This is a write-up of a project from my archive. A prototype built over a couple of days in 2019 as an experiment. I didn’t publish it then, having not taken this specific project further than this two-day hack. But I’m now sharing the process, codebase and learnings for others to build on and who knows, maybe I’ll share the more fully-fledged project that this spark spawned soon.
We live in a connected world. With more and more digital services intersecting and blurring the lines between one another, it’s incredible to see how much untapped value you can access by connecting these services just one degree further.
As an example of this, a few years ago the digital bank Monzo announced a partnership with Flux, a company aiming to digitise the paper receipts of the world. As if by magic, a purchase at a participating retailer leads to an in-app receipt, fully itemised and without any need for user involvement. Even more impressive, in trying the service, it was able to resolve prior purchases from before I enabled Flux.
Flux is a very polished and well constructed service, but of course, isn’t able to include every single merchant from the outset. So, in order to fill that gap, we need to look elsewhere. To a single place that accumulates all of the digital receipts you obtain… Your email inbox!
So. This is where we need to start getting creative and where this article becomes more hands-on. I wanted to build an automated service that would look for new receipts in my inbox and associate them with a transaction I’ve made on my Monzo card.
So. First thing’s first. We need to get our emails out of gmail and start pulling them apart!
Let’s speak to gmail
To try and keep this simple, I initially tried using IFTTT to listen for inbound messages (on a specific filter), this didn’t really work as well as I’d hoped as IFTTT doesn’t really get the markup of the email back (or at least can’t pass it along), so this was out of the question.
So, I built a Node JS client that subscribes to the gmail API via Google Cloud PubSub, with two modes:
- Listening for new emails with the search term: “label:^smartlabel_receipt” — which will use the built-in features in gmail to identify mails that have a receipt!
- Searching through your inbox with given parameters for receipts (this is useful for updating older purchases)
Now that we’ve got a set of potential receipt emails, we need to start working out what we’ve actually purchased.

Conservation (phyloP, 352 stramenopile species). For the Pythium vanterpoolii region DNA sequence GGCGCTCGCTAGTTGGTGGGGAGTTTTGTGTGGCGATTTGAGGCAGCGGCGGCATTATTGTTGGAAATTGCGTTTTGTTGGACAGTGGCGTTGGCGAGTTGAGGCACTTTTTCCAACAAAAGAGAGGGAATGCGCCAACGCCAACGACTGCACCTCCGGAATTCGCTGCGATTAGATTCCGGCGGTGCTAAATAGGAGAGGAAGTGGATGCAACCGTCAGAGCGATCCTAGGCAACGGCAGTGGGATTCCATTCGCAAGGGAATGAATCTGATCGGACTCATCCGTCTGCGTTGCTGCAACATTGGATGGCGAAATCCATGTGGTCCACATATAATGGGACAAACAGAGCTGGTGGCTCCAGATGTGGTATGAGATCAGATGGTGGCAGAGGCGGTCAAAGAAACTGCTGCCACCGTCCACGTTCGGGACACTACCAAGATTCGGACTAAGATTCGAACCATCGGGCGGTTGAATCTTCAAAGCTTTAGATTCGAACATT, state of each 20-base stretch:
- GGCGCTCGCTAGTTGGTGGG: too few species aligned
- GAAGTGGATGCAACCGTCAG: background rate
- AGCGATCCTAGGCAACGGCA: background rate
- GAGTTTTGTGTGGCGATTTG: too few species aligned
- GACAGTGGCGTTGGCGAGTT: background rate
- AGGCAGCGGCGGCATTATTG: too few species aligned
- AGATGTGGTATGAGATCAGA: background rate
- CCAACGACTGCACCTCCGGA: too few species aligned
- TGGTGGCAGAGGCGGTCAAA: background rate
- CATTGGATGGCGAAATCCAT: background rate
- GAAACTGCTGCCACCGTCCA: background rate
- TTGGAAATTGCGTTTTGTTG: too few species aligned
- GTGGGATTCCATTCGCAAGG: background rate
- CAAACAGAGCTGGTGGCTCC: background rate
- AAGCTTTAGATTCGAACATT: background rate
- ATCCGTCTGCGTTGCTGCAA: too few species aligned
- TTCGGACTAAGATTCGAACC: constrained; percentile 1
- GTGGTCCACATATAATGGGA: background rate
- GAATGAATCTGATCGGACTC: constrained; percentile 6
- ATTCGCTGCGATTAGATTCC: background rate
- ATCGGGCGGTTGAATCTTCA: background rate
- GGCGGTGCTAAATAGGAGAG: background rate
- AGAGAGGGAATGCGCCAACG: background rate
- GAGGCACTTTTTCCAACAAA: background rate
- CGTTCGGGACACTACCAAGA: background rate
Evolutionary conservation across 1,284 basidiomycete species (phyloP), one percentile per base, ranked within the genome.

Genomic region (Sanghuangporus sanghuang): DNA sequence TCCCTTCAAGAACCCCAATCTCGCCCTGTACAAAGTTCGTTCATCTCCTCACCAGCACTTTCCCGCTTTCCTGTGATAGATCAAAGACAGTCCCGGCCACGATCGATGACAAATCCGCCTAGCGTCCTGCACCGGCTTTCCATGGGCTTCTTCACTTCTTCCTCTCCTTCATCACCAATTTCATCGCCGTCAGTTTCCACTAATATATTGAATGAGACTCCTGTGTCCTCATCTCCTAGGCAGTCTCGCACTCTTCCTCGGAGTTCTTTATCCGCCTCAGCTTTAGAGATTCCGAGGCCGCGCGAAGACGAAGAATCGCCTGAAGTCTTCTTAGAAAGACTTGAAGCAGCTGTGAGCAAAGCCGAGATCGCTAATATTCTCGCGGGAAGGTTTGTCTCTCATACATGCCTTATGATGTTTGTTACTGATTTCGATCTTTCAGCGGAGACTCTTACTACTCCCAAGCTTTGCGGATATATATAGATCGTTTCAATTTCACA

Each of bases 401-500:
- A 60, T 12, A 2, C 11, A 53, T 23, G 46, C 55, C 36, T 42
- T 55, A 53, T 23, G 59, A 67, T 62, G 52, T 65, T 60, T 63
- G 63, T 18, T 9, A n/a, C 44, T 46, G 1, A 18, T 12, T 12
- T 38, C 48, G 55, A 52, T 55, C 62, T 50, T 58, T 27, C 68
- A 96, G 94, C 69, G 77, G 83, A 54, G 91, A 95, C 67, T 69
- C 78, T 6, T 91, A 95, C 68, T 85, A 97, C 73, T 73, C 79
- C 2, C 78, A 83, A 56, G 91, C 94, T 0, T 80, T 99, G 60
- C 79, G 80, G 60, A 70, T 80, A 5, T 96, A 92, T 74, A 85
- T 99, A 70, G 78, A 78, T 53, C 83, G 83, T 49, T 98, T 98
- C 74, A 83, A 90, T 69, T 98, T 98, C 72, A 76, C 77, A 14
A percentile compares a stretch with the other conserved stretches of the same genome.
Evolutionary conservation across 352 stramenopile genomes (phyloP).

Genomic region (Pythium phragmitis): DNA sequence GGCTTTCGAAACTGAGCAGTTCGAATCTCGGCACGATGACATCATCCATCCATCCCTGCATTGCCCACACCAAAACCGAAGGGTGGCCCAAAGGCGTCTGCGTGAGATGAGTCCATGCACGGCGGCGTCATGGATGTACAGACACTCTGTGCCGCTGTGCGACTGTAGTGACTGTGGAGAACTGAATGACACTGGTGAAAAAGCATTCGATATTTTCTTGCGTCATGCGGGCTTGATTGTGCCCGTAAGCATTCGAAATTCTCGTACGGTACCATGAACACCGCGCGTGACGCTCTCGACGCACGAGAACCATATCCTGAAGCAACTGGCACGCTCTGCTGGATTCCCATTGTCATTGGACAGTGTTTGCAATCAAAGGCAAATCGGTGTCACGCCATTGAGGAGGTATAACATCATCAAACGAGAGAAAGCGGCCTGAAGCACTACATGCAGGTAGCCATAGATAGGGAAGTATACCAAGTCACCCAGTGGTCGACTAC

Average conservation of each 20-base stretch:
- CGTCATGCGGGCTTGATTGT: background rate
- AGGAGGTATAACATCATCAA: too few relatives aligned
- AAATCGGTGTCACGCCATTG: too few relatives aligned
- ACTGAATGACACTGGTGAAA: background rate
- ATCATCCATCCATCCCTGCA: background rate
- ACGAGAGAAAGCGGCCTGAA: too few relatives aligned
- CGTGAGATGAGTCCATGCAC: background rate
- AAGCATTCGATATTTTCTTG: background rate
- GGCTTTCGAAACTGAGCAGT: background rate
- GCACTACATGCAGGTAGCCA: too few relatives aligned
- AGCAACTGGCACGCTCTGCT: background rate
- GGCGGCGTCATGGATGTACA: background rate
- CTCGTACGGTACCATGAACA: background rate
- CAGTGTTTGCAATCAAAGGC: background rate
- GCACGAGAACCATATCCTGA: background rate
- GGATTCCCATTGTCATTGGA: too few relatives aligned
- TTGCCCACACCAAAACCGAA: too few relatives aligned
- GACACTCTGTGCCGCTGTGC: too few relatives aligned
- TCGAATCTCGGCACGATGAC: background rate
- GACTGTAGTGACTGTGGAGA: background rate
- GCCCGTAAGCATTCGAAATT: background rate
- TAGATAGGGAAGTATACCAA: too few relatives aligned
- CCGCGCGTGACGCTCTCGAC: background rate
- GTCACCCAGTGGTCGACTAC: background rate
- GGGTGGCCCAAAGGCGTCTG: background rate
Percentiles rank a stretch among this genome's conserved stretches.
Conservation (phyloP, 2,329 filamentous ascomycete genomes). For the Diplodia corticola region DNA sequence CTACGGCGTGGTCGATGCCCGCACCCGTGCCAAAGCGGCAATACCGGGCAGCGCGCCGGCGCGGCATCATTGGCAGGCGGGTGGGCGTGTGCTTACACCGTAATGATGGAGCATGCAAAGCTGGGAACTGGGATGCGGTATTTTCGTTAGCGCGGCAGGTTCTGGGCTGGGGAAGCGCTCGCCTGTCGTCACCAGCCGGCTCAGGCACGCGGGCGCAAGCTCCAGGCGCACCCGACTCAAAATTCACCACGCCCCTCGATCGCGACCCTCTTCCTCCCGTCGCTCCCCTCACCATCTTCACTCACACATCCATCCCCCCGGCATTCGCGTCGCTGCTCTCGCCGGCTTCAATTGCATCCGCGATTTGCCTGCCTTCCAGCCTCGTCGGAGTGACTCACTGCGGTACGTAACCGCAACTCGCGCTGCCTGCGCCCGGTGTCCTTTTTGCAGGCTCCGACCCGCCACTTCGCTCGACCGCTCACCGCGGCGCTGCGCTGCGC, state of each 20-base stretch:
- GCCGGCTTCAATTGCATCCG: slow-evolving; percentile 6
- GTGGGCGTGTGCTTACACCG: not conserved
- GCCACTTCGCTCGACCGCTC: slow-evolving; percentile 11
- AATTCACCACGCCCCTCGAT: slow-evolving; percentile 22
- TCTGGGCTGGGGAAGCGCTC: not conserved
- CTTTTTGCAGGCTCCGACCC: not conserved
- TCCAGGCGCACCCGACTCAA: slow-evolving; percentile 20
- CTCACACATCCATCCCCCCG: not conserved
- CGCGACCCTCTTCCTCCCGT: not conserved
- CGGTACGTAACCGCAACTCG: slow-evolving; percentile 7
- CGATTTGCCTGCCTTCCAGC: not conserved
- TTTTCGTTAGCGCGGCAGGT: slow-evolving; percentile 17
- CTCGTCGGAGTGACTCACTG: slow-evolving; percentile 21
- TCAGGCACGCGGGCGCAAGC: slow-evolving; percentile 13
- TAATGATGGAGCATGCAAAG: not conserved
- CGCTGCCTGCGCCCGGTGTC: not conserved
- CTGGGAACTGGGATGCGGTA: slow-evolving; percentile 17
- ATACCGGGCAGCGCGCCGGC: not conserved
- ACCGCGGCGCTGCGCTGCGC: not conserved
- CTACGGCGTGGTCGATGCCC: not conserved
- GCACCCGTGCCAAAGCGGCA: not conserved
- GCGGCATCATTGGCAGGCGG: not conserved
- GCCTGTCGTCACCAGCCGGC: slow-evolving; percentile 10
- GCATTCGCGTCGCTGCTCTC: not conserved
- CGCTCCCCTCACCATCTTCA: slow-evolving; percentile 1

Wait? I bought what?
So, now we’ve got the emails and we’re ready to start understanding them. For this we’re going to need to parse the HTML. I brought in a library called cheerio to give us a robust mechanism for parsing the email markup into a DOM.
Now that we understand the markup in the email, next came the process of pulling it apart! After sifting through a few emails, I started to write some query selectors (expressions that point at specific places in the document) to select the elements containing the rows of items, total price, order ID and other data we need in order to make a Monzo style receipt.
In order to support a wide range of merchants, I’ve tried to make the parsing plug-able, with a really basic plugin system where multiple parsers attempt to parse the email and return a nicely formatted Monzo Receipt if they can.
👋 Hey Monzo
So, now we’ve got a receipt ready to go, we need to pass it over to Monzo!
First step. I made a custom client on the Monzo API (which is in pre-release, so use with caution), this allows us to perform an OAuth flow to negotiate the authentication credentials we need to start adding receipts to purchases.
Now that we’re signed into Monzo, there’s two things we need to make sure we do.
- Find your transaction
Cause at the moment, we have no idea which monzo transaction your receipt belongs to!
- Add a receipt to that transaction
Send Monzo the receipt to attach.
So, I wrote a super small Node.JS client for Monzo that takes our credentials and our receipts and performs the above steps. Resolving the individual transaction first and then following by updating that transaction with the receipt.
And that’s it. We’re done! Our receipts are automatically matched and visible inside our transaction in Monzo 🎉
Where can I get this?!
This project was an experiment, put together over a few days back in 2019. It serves primarily as a technical proof of concept. The codebase for this experiment is available on GitHub here as a point of learning or reference for anyone looking to implement something similar.
Due to the broad scope of permissions necessary to implement this functionality, I opted not to take the project beyond the initial prototype.
Although this proof-of-concept didn’t go beyond that, I did take this core idea forward into a more robust personal project, which I may be sharing in the near future…
The lines are becoming even more blurred between the digital services that we consume. Fuelled by the rapid pace of innovation across all technology consuming sectors, integrations such as this will only become more common.
Though, this bleed of data from one distinct category into another highlights the already fairly worrying privacy concerns. If you weren’t scared enough about how much Google knows about you, how do you feel about your bank knowing the same information? That’s forgetting the service in the middle that has access to both pools of information. For me, this is where the ease of integration becomes essential. Having the ability to “DIY” your own version of these integrations in a relatively short time frame is really exciting and helps to put the power back in your own hands to a degree.
The ability for integrations such as this to bring your digital life together, highlights how easy it’s becoming to piece together technology that is almost invisible. I can only expect that the future will bring the partnership of more cross-industry services that, as if by magic, silently make our lives easier.